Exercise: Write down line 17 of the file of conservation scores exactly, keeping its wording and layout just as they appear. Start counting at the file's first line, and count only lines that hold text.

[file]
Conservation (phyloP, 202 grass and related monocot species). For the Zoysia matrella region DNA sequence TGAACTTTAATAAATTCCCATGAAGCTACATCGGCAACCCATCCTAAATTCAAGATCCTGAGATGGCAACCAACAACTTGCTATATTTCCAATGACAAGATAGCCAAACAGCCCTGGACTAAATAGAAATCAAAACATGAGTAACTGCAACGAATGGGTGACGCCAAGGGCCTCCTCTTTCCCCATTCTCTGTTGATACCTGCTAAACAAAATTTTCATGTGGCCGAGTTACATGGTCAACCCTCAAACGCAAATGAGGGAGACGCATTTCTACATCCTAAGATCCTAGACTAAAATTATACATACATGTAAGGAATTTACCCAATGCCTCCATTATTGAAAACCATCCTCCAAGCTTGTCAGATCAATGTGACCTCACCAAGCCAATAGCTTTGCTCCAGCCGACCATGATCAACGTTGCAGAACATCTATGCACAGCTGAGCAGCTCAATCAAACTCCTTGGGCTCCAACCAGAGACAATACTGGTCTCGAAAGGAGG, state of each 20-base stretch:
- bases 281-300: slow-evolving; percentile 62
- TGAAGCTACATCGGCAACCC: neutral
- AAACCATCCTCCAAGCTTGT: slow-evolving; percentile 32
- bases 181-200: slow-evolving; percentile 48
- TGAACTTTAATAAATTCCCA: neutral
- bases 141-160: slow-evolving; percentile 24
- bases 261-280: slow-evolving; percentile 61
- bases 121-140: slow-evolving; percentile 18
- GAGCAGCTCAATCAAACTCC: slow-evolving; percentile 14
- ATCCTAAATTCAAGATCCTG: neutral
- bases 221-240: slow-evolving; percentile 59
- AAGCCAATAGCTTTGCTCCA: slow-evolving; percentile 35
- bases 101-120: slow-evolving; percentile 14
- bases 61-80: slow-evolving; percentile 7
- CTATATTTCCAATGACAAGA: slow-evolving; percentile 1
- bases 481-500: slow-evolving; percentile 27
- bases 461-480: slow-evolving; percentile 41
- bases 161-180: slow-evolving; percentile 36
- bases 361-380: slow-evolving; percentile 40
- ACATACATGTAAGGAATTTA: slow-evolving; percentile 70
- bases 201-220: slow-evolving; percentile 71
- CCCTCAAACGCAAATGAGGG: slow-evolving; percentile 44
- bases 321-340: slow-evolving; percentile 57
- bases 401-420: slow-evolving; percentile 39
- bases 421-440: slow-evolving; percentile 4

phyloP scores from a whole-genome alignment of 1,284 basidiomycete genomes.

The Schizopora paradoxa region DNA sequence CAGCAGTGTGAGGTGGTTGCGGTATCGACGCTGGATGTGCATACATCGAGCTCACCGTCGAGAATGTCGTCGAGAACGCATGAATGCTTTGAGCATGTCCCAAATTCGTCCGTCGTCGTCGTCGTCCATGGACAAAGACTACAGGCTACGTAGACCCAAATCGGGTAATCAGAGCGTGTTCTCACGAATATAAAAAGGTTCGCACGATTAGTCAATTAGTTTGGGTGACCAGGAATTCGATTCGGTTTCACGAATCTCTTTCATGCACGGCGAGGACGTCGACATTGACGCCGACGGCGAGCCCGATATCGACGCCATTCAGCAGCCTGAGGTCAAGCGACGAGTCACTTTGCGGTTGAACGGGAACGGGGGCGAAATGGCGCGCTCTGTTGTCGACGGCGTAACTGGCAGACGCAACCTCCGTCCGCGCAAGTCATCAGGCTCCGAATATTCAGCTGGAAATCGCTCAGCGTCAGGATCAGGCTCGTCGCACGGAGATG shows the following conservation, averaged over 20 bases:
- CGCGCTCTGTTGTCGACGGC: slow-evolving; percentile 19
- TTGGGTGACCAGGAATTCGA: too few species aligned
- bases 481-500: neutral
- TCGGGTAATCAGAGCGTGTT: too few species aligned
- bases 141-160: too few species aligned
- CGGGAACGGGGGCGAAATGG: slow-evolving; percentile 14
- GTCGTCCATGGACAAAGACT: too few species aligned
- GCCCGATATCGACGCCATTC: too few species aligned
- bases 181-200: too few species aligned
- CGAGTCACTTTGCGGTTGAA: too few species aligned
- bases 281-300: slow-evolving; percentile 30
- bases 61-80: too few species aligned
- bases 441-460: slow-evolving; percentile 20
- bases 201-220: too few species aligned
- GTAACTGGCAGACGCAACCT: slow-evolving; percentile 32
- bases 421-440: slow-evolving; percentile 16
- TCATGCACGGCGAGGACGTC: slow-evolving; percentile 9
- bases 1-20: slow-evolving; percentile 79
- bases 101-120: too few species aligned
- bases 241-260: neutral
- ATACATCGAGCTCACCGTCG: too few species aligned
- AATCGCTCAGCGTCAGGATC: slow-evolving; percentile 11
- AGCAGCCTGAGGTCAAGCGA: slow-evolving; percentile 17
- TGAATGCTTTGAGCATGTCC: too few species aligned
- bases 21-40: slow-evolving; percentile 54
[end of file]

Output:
- bases 481-500: slow-evolving; percentile 27